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Music is a means of comprehending empire as an audible formation, and the contributors highlight how it has been circulated, consumed, and understood through imperial logics. These fifteen interdisciplinary essays cover large swaths of genre, time, politics, and geography, and include topics such as the affective relationship between jazz and cigarettes in interwar China; the sonic landscape of the U.

Whether focusing on Argentine tango, theorizing anticolonialist sound, or examining the music industry of postapartheid South Africa, the contributors show how the audible has been a central component in the creation of imperialist notions of reason, modernity, and culture. In doing so, they allow us to hear how empire is both made and challenged. Contributors: Kofi Agawu, Philip V. Through a series of comic book case studies — including The Justice League of America, The Fantastic Four, The X-Men, and The New Mutants —alongside late 20th century fan writing, cultural criticism, and political documents, Fawaz reveals how the American superhero modeled new forms of social belonging that counterculture youth would embrace in the s and after.

The New Mutants provides the first full-length study to consider the relationship between comic book fantasy and radical politics in the modern United States. Cinema, radio, and the typewriter, once seen as promising catalysts for new kinds of writing, began to be challenged by authors, workers, and the public.

What happens when media no longer seem novel and potentially democratic but rather consolidated and dominant?

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How has the state impacted culture and cultural production in Africa? How has culture challenged and transformed the state and our understandings of its nature, functions, and legitimacy? Compelled by complex realities on the ground as well as interdisciplinary scholarly debates on the state-culture dynamic, senior scholars and emerging voices examine the intersections of the state, culture, and politics in postcolonial Africa in this lively and wide-ranging volume.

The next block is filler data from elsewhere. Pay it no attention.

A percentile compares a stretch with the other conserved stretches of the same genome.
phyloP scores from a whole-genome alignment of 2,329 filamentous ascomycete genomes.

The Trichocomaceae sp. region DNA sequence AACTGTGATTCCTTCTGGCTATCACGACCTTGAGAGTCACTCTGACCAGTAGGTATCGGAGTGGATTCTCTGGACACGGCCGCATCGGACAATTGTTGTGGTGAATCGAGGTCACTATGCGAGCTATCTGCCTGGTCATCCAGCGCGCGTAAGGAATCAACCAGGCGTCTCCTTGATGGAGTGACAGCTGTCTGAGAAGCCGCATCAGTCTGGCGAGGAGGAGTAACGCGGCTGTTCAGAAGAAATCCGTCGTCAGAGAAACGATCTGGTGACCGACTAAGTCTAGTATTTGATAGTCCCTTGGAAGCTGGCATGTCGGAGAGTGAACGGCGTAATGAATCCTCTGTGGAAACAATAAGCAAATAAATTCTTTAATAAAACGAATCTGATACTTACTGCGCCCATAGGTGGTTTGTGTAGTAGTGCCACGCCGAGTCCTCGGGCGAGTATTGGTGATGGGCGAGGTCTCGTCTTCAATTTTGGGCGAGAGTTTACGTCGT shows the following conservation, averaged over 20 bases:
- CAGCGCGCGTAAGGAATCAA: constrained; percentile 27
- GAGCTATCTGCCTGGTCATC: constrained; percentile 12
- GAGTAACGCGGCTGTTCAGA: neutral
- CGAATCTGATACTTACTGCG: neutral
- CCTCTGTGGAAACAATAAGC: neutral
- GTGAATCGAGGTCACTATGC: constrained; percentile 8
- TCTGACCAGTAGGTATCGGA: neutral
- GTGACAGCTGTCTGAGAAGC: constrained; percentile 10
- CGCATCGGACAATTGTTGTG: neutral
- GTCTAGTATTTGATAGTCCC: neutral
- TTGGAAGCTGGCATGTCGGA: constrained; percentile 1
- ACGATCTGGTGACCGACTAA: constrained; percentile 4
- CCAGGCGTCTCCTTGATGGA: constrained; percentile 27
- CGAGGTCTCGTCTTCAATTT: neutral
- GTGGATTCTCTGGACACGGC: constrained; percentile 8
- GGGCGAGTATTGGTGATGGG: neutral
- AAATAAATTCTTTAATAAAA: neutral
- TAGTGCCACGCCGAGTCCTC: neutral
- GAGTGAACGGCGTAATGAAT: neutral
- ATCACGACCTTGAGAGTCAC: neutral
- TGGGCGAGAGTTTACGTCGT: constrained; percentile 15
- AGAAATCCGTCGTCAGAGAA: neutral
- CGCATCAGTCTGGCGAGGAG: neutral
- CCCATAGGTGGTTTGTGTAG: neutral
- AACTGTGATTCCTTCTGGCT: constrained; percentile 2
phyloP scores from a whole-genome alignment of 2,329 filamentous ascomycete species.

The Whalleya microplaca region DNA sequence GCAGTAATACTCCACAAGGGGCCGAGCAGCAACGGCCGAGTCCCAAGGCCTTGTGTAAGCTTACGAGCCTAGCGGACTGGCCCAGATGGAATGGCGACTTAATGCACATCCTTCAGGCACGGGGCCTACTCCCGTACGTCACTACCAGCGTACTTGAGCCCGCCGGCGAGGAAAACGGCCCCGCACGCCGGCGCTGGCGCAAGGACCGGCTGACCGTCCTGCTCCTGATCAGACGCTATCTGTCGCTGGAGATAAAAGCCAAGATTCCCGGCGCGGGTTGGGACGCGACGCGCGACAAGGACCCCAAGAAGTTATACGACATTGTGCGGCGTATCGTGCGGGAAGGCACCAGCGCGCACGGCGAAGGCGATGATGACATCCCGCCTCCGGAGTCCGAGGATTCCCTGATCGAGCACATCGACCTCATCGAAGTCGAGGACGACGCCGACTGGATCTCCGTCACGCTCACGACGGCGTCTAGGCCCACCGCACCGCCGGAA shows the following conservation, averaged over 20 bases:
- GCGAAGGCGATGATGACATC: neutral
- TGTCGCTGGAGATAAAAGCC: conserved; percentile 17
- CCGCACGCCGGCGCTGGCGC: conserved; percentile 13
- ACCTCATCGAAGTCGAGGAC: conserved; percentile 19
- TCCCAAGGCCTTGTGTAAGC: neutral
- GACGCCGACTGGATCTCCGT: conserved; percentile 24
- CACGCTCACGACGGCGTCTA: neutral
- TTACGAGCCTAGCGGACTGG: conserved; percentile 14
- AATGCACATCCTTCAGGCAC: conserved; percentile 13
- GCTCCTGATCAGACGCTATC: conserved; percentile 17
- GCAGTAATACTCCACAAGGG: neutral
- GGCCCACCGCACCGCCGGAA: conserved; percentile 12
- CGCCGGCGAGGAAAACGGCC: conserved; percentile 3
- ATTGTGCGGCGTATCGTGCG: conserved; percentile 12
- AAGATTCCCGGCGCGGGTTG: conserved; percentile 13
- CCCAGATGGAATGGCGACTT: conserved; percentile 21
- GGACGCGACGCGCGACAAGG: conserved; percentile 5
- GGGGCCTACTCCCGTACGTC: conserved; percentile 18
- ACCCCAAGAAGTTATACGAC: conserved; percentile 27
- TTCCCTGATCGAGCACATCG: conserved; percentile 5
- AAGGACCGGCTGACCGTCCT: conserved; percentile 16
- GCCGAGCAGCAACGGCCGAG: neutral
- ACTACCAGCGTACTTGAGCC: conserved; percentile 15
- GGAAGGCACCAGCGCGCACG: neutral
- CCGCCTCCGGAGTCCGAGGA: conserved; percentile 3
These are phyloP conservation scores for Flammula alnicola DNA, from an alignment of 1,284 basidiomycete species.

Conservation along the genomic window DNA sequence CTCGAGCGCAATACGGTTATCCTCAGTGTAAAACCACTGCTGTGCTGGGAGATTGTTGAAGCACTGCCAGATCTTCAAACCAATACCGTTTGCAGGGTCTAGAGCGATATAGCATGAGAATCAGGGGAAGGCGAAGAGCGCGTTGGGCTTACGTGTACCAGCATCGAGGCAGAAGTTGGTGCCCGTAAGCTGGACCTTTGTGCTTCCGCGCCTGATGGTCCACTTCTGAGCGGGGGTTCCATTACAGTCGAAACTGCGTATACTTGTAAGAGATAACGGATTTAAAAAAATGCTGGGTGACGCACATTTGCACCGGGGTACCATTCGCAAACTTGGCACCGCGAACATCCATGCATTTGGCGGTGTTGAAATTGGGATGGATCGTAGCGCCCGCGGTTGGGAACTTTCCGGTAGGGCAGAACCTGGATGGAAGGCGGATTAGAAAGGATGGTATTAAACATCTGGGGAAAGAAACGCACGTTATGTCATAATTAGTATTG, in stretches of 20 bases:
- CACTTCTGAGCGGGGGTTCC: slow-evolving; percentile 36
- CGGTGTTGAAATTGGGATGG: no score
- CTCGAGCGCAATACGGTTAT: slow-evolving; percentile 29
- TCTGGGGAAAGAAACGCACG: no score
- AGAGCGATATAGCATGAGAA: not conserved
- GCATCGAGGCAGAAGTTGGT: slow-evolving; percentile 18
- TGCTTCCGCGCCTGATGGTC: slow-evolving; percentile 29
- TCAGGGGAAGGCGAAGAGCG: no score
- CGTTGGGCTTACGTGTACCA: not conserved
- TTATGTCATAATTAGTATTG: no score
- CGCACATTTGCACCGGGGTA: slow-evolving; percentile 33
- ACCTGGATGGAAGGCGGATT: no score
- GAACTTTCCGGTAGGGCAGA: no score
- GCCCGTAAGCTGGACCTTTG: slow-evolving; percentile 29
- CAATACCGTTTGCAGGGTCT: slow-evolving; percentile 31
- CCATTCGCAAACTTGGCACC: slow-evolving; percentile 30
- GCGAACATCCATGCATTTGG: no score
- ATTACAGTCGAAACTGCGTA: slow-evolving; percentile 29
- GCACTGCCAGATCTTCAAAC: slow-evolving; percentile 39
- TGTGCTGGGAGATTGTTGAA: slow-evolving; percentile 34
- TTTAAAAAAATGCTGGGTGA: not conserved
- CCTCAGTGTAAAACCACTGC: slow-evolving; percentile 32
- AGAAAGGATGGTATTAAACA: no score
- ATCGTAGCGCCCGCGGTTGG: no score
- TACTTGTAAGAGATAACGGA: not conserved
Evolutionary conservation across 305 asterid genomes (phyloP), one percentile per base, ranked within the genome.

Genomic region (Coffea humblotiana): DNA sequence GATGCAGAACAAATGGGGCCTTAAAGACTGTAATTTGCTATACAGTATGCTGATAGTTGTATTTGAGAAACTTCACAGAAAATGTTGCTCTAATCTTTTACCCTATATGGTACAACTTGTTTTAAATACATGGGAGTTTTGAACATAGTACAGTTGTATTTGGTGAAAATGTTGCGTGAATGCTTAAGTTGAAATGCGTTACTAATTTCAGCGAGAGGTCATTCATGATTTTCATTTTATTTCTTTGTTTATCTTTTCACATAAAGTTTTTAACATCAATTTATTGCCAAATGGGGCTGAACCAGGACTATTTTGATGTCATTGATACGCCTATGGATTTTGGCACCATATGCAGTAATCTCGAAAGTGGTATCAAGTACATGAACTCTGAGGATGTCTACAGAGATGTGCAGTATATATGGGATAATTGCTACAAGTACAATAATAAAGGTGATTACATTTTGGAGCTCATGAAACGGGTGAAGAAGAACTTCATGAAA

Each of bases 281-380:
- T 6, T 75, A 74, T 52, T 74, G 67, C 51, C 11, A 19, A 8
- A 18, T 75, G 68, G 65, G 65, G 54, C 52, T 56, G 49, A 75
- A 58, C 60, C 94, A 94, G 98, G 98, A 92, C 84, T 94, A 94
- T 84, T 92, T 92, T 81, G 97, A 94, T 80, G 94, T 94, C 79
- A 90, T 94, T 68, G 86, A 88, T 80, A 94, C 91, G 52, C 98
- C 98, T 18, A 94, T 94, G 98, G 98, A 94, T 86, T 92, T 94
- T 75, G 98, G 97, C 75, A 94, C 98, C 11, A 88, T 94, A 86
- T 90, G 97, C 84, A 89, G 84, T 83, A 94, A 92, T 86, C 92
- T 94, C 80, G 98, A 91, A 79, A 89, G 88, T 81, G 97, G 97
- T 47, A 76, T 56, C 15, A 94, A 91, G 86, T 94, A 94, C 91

The coverage here is continental and topics include literature, politics, philosophy, music, religion, theatre, film, television, sports, child trafficking, journalism, city planning, and architecture. Together, the essays provide an energetic and nuanced portrait of the cultural forms of politics and the political forms of culture in contemporary Africa. In the cultural imaginary of Paris, there is little room for the working class multi-racial outskirts, unless the subject is Islamic culture and the subjection of women and queer subjects.

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Like the city of the Francophile tourists, this other Paris is largely an imagined territory, albeit associated with crime, unbridled patriarchy, and violence. Un-shackling the sensational and the Paris outskirts, this book chronicles everyday life in the impoverished sectors of the French capital in various contexts and cultural traditions. Spanning to , authors of African descent have pondered the French tyranny of universalism and interrogated the myth of Paris as a space of liberation for the African diaspora.

Some of the most well-known Francophiles such as James Baldwin also wrote about a French capital marred by colonial exclusion. By desegregating the cultural study of Paris to include its impoverished outskirts, the book reveals that writers and filmmakers have deployed Franco-African intimate encounters to articulate the political exclusion of racialized subjects.

In the colonial and contemporary eras, their narratives of intimacy can help us better understand the ways in which gender and sexual difference work ed to construct, maintain, or challenge racial boundaries. The Space Age is over? Not at all! A new planet has appeared: Earth. In the age of the Anthropocene, the Earth is a post-natural planet that can be remade at will, controlled and managed thanks to the prowess of geoengineering.